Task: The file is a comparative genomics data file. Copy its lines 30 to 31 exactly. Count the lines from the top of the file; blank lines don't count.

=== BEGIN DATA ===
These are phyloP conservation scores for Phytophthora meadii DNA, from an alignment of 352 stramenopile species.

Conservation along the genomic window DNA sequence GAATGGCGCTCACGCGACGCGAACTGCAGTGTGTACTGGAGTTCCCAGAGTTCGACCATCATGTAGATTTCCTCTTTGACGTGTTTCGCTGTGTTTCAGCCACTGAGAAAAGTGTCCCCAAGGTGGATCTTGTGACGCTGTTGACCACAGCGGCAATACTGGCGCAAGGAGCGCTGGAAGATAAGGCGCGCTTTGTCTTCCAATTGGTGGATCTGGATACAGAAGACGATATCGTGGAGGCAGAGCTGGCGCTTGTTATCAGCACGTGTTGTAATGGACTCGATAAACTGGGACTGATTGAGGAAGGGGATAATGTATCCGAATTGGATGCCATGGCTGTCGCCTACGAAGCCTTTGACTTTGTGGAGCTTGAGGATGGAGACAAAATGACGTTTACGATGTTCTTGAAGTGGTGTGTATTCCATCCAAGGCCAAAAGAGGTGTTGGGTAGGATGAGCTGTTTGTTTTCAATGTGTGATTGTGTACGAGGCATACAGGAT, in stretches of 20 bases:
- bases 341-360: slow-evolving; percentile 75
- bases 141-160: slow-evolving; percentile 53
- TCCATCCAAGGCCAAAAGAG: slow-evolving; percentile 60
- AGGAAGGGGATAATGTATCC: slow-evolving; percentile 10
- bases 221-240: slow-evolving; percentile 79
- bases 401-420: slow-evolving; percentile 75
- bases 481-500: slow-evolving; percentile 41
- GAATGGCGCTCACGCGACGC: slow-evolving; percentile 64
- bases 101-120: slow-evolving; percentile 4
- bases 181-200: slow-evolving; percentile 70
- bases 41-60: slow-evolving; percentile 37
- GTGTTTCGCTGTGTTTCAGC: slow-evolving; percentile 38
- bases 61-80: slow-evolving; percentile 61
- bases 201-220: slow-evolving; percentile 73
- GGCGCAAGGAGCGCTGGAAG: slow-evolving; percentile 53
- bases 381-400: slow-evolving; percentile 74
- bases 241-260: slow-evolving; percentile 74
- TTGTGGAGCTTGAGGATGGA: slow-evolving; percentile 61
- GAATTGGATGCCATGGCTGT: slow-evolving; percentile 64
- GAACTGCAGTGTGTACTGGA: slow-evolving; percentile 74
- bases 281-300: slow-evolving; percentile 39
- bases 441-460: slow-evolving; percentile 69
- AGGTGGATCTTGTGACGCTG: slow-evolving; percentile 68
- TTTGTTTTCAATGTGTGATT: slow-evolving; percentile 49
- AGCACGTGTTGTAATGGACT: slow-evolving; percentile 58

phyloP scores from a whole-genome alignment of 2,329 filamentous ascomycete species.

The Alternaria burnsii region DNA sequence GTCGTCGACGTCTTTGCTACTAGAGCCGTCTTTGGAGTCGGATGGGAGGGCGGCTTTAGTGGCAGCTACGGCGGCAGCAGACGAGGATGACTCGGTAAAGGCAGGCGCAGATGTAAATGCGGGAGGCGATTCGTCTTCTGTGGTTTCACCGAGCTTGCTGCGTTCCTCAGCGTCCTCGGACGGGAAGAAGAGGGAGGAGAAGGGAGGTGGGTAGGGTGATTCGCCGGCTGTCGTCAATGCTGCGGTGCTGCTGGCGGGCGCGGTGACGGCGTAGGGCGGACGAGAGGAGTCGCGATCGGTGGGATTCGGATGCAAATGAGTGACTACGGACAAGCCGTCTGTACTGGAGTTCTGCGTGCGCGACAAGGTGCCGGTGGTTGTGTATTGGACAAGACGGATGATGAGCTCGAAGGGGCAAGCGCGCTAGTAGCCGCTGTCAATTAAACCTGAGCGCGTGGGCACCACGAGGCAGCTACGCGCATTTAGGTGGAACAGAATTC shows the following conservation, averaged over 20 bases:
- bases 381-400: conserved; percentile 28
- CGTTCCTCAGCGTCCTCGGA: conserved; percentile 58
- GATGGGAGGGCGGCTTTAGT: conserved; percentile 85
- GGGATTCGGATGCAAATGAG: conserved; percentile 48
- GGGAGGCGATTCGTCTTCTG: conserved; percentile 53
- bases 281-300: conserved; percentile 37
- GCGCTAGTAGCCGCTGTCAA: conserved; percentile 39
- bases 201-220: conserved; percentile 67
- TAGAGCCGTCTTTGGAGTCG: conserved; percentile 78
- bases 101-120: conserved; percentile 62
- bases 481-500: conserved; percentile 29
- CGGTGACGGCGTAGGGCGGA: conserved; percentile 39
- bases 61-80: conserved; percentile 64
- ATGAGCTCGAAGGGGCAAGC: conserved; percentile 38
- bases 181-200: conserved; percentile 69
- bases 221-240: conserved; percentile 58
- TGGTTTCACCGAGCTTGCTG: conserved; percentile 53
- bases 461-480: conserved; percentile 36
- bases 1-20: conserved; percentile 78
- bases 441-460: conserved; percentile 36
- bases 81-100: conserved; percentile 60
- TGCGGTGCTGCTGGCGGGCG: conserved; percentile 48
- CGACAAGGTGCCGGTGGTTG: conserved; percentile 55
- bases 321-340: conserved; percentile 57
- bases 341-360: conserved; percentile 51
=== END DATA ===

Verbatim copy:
- bases 381-400: conserved; percentile 28
- CGTTCCTCAGCGTCCTCGGA: conserved; percentile 58